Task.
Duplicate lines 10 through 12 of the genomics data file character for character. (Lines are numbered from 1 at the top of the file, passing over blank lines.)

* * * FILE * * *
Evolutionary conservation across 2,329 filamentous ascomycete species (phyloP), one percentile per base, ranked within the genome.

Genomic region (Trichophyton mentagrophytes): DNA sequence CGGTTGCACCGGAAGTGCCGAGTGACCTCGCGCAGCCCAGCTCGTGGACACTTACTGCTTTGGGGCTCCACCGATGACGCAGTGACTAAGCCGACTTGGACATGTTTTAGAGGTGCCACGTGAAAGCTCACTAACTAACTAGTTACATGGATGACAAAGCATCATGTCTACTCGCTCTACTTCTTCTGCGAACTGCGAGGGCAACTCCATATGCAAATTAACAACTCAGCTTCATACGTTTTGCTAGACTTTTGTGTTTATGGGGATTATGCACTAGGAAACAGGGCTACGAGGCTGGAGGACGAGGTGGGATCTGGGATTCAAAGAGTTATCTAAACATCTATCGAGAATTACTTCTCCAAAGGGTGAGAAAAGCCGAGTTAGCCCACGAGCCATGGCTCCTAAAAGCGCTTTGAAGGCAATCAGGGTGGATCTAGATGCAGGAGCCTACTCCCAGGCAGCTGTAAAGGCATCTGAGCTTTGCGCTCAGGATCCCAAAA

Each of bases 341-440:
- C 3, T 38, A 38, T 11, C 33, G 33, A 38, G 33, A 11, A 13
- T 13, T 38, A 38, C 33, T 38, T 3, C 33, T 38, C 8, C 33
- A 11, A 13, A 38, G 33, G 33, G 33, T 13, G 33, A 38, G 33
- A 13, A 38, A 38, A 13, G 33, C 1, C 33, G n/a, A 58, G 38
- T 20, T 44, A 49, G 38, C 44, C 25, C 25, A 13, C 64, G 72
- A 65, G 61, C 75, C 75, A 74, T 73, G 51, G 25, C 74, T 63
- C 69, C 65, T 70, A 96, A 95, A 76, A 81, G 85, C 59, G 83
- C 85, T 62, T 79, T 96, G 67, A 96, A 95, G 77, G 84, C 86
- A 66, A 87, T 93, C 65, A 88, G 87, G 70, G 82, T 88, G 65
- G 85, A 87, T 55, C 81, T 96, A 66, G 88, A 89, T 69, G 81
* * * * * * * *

- C 69, C 65, T 70, A 96, A 95, A 76, A 81, G 85, C 59, G 83
- C 85, T 62, T 79, T 96, G 67, A 96, A 95, G 77, G 84, C 86
- A 66, A 87, T 93, C 65, A 88, G 87, G 70, G 82, T 88, G 65